April 15, 1983
A judge may serve as a director of a hospital if it is charitable and it is not likely that the hospital will be regularly engaged in adversary proceedings in any court.
Should a hospital of which the judge is a director become engaged in litigation, malpractice or otherwise, regardless of whether or not the hospital is charitable or profit making, the judge should resign as director.
A judge can only serve as a director of a profit-making hospital if the judge's activity were passive or of a personal character.
Should a judge be involved in financial or business dealings, including director of a hospital, and litigation involving that entity comes before the judge's court, the judge should withdraw from hearing the controversy.
References: MCJC 5B, 5C; CI-502.
A judge asks whether it is proper for appellate and trial judges to serve as hospital directors and/or trustees of hospitals while continuing to hear malpractice cases assigned to them that involve the same hospitals, and whether a judge must resign as hospital director and/or trustee of the hospital if the hospital is regularly engaged in adversary proceedings.
The inquirer does not specify whether or not the judge is serving purely in an honorary capacity or is receiving financial renumeration. Nor does the inquirer indicate whether or not the judge's capacity of director purely involve "improvement of the law, the legal system . . . administration of justice." MCJC 5(G). It is therefore assumed, in broad response to the question and in qualification thereof that such does not apply. Thus, this analysis shall only consider the situation where the judge actively, as a hospital director, gets involved with hospital policy and/or management decisions.
MCJC 5(B) states:
"B. Civic and Charitable Activities: A judge may participate in civic and charitable activities that do not reflect adversely upon the judge's impartiality or interfere with the performance of judicial duties. A judge may serve as an officer, director, trustee, or nonlegal advisor of a bona fide educational, religious, charitable, fraternal, or civic organization, subject to the following limitations:
"(1) A judge should not serve if it is likely that the organization will be engaged in proceedings that would ordinarily come before the judge or will be regularly engaged in adversary proceedings in any court.
". . . ."
MRPC 5(C)(1) and (2) state:
"(1) A judge should refrain from financial and business dealings that tend to reflect adversely on the judge's impartiality or judicial office, interfere with the proper performance of judicial duties, exploit the judicial position, or involve the judge in frequent transactions with lawyers or persons likely to come before the court on which the judge serves.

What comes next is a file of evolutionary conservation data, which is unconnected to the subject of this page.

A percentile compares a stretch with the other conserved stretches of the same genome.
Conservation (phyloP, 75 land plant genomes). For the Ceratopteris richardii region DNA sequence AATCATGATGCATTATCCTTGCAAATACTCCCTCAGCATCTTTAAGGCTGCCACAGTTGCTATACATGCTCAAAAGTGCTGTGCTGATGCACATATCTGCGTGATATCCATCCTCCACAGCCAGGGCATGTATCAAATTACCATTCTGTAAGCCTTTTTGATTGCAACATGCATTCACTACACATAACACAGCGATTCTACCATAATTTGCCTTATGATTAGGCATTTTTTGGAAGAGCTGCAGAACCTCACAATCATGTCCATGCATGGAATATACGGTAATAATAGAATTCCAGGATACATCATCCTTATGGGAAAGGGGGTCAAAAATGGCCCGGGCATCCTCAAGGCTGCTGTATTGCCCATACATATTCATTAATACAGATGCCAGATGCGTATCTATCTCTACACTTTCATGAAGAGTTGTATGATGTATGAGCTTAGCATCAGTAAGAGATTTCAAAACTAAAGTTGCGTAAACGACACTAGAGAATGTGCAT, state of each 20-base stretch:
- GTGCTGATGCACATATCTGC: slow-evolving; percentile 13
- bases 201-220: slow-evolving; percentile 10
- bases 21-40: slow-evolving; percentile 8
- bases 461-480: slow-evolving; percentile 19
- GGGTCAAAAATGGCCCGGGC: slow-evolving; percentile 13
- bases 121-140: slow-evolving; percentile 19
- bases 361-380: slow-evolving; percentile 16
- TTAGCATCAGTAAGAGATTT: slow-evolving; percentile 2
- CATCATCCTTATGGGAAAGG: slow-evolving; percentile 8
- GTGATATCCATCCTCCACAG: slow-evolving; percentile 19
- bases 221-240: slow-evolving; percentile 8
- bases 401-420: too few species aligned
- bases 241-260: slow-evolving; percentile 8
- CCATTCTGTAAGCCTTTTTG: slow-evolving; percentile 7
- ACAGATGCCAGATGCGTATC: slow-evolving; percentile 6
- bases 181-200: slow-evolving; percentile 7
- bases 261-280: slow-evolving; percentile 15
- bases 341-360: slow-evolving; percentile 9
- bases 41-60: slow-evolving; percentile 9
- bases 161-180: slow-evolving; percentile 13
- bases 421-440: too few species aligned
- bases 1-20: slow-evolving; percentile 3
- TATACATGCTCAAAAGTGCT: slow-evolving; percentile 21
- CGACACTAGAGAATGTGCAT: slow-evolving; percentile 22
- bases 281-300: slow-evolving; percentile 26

"(2) Subject to the requirements of C(1), a judge may hold and manage investments, including real estate, and engage in other remunerative activity, but should not serve as director, officer, manager, advisor, or employee of any business. Provided, however, with respect to a judge holding office and serving as an officer, director, manager, advisor, or employee of any business not prohibited heretofore by law or judicial canon, the effective date of the prohibition contained herein shall be the date of expiration of the judge's current judicial term of office." Emphasis added.
Thus, the judge may serve as a hospital director if it is charitable, and it is not likely that the hospital will be regularly engaged in adversary proceedings in any court, not merely the court of the judge-director.
Interpreting former Canons, ABA Op C-706 admonished that a judge could serve on the board of a charitable or not-for-profit hospital but if a conflict (e.g., litigation) existed, the judge should "remain inactive as a board member until the conflict ceases." MCJC 5(B)(1) appears more broadly to forbid such a directorship/trusteeship where adversary proceedings are likely in any court, as previously mentioned.
This Committee opined in CI-502 that under MCJC 5C(2), a judge could only act as director if the judge's activity were passive or of a personal character.
Responding to the second query, should a charitable hospital of which a director is a judge be involved in any litigation, not merely with the judge's own court, what should the judge do? MCJC 5(B)(1) forbids the judge to serve as a director in those circumstances. Should the judge be a director of a profit making private hospital? MCJC 5(C)(2) mandates that the judge immediately resign as director.